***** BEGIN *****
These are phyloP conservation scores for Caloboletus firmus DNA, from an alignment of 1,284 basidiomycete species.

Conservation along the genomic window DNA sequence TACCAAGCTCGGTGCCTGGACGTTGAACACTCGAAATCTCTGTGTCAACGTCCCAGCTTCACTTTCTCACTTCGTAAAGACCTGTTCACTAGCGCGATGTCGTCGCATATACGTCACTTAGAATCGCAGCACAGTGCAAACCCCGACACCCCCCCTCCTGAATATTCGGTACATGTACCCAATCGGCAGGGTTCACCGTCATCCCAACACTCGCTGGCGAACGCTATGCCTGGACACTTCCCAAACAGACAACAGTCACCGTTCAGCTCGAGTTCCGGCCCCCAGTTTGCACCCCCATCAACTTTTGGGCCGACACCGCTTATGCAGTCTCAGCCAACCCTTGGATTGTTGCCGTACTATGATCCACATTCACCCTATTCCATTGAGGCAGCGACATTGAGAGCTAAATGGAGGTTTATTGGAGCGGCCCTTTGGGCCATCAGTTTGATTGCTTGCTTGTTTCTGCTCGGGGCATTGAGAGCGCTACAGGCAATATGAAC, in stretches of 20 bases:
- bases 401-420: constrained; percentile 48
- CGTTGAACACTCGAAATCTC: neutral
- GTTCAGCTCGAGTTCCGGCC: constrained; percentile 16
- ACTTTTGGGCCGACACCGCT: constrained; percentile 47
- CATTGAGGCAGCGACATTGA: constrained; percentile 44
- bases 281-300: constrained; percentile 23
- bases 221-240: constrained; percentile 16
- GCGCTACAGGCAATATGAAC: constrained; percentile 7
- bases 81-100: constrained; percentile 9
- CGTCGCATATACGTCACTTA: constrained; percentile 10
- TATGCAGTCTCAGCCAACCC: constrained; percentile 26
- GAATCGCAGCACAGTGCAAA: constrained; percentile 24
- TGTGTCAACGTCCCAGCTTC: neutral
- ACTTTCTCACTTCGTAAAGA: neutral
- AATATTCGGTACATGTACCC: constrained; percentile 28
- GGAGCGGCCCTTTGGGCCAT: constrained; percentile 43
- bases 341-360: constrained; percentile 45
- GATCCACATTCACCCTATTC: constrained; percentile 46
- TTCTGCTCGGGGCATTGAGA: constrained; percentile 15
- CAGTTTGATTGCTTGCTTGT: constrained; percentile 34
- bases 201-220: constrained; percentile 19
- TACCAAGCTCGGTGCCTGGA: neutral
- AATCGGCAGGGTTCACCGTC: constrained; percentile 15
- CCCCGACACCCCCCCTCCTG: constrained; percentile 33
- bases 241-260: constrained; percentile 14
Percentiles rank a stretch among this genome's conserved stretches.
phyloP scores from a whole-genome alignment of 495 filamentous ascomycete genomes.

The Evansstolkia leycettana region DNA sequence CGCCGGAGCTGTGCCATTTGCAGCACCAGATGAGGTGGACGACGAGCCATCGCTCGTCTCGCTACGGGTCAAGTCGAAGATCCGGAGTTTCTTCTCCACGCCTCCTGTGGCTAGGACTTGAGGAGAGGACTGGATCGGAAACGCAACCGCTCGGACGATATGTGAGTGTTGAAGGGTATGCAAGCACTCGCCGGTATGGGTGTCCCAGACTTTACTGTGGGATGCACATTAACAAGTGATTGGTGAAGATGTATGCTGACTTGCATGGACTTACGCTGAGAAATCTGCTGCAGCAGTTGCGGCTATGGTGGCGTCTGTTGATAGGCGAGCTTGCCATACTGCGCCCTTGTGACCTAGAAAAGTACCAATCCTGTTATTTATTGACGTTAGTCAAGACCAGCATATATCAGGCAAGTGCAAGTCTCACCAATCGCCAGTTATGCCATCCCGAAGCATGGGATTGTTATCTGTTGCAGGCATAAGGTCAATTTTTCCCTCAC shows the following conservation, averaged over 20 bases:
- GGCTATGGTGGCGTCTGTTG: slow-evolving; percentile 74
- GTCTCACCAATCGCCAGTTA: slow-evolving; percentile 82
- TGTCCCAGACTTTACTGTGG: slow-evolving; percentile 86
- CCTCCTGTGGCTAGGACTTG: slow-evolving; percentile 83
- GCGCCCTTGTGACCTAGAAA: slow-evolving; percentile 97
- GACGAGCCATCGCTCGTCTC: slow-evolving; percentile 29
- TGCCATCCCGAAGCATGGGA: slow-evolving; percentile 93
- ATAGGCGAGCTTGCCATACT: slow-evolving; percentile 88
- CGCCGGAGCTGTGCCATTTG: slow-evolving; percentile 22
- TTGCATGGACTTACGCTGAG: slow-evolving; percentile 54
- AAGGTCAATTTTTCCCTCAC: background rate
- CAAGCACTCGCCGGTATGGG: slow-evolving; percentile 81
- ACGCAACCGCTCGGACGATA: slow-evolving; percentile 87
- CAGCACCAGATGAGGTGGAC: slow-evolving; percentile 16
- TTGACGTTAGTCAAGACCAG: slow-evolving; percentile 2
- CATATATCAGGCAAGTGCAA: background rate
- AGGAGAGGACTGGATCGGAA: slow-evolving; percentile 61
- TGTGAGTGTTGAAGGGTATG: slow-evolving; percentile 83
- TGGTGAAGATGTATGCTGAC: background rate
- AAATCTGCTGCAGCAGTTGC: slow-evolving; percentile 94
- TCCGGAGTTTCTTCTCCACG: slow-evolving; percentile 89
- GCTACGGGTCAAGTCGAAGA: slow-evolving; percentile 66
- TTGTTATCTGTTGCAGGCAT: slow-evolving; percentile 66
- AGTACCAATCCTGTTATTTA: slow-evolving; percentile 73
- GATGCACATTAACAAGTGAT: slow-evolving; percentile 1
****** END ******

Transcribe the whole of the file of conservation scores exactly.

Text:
These are phyloP conservation scores for Caloboletus firmus DNA, from an alignment of 1,284 basidiomycete species.

Conservation along the genomic window DNA sequence TACCAAGCTCGGTGCCTGGACGTTGAACACTCGAAATCTCTGTGTCAACGTCCCAGCTTCACTTTCTCACTTCGTAAAGACCTGTTCACTAGCGCGATGTCGTCGCATATACGTCACTTAGAATCGCAGCACAGTGCAAACCCCGACACCCCCCCTCCTGAATATTCGGTACATGTACCCAATCGGCAGGGTTCACCGTCATCCCAACACTCGCTGGCGAACGCTATGCCTGGACACTTCCCAAACAGACAACAGTCACCGTTCAGCTCGAGTTCCGGCCCCCAGTTTGCACCCCCATCAACTTTTGGGCCGACACCGCTTATGCAGTCTCAGCCAACCCTTGGATTGTTGCCGTACTATGATCCACATTCACCCTATTCCATTGAGGCAGCGACATTGAGAGCTAAATGGAGGTTTATTGGAGCGGCCCTTTGGGCCATCAGTTTGATTGCTTGCTTGTTTCTGCTCGGGGCATTGAGAGCGCTACAGGCAATATGAAC, in stretches of 20 bases:
- bases 401-420: constrained; percentile 48
- CGTTGAACACTCGAAATCTC: neutral
- GTTCAGCTCGAGTTCCGGCC: constrained; percentile 16
- ACTTTTGGGCCGACACCGCT: constrained; percentile 47
- CATTGAGGCAGCGACATTGA: constrained; percentile 44
- bases 281-300: constrained; percentile 23
- bases 221-240: constrained; percentile 16
- GCGCTACAGGCAATATGAAC: constrained; percentile 7
- bases 81-100: constrained; percentile 9
- CGTCGCATATACGTCACTTA: constrained; percentile 10
- TATGCAGTCTCAGCCAACCC: constrained; percentile 26
- GAATCGCAGCACAGTGCAAA: constrained; percentile 24
- TGTGTCAACGTCCCAGCTTC: neutral
- ACTTTCTCACTTCGTAAAGA: neutral
- AATATTCGGTACATGTACCC: constrained; percentile 28
- GGAGCGGCCCTTTGGGCCAT: constrained; percentile 43
- bases 341-360: constrained; percentile 45
- GATCCACATTCACCCTATTC: constrained; percentile 46
- TTCTGCTCGGGGCATTGAGA: constrained; percentile 15
- CAGTTTGATTGCTTGCTTGT: constrained; percentile 34
- bases 201-220: constrained; percentile 19
- TACCAAGCTCGGTGCCTGGA: neutral
- AATCGGCAGGGTTCACCGTC: constrained; percentile 15
- CCCCGACACCCCCCCTCCTG: constrained; percentile 33
- bases 241-260: constrained; percentile 14
Percentiles rank a stretch among this genome's conserved stretches.
phyloP scores from a whole-genome alignment of 495 filamentous ascomycete genomes.

The Evansstolkia leycettana region DNA sequence CGCCGGAGCTGTGCCATTTGCAGCACCAGATGAGGTGGACGACGAGCCATCGCTCGTCTCGCTACGGGTCAAGTCGAAGATCCGGAGTTTCTTCTCCACGCCTCCTGTGGCTAGGACTTGAGGAGAGGACTGGATCGGAAACGCAACCGCTCGGACGATATGTGAGTGTTGAAGGGTATGCAAGCACTCGCCGGTATGGGTGTCCCAGACTTTACTGTGGGATGCACATTAACAAGTGATTGGTGAAGATGTATGCTGACTTGCATGGACTTACGCTGAGAAATCTGCTGCAGCAGTTGCGGCTATGGTGGCGTCTGTTGATAGGCGAGCTTGCCATACTGCGCCCTTGTGACCTAGAAAAGTACCAATCCTGTTATTTATTGACGTTAGTCAAGACCAGCATATATCAGGCAAGTGCAAGTCTCACCAATCGCCAGTTATGCCATCCCGAAGCATGGGATTGTTATCTGTTGCAGGCATAAGGTCAATTTTTCCCTCAC shows the following conservation, averaged over 20 bases:
- GGCTATGGTGGCGTCTGTTG: slow-evolving; percentile 74
- GTCTCACCAATCGCCAGTTA: slow-evolving; percentile 82
- TGTCCCAGACTTTACTGTGG: slow-evolving; percentile 86
- CCTCCTGTGGCTAGGACTTG: slow-evolving; percentile 83
- GCGCCCTTGTGACCTAGAAA: slow-evolving; percentile 97
- GACGAGCCATCGCTCGTCTC: slow-evolving; percentile 29
- TGCCATCCCGAAGCATGGGA: slow-evolving; percentile 93
- ATAGGCGAGCTTGCCATACT: slow-evolving; percentile 88
- CGCCGGAGCTGTGCCATTTG: slow-evolving; percentile 22
- TTGCATGGACTTACGCTGAG: slow-evolving; percentile 54
- AAGGTCAATTTTTCCCTCAC: background rate
- CAAGCACTCGCCGGTATGGG: slow-evolving; percentile 81
- ACGCAACCGCTCGGACGATA: slow-evolving; percentile 87
- CAGCACCAGATGAGGTGGAC: slow-evolving; percentile 16
- TTGACGTTAGTCAAGACCAG: slow-evolving; percentile 2
- CATATATCAGGCAAGTGCAA: background rate
- AGGAGAGGACTGGATCGGAA: slow-evolving; percentile 61
- TGTGAGTGTTGAAGGGTATG: slow-evolving; percentile 83
- TGGTGAAGATGTATGCTGAC: background rate
- AAATCTGCTGCAGCAGTTGC: slow-evolving; percentile 94
- TCCGGAGTTTCTTCTCCACG: slow-evolving; percentile 89
- GCTACGGGTCAAGTCGAAGA: slow-evolving; percentile 66
- TTGTTATCTGTTGCAGGCAT: slow-evolving; percentile 66
- AGTACCAATCCTGTTATTTA: slow-evolving; percentile 73
- GATGCACATTAACAAGTGAT: slow-evolving; percentile 1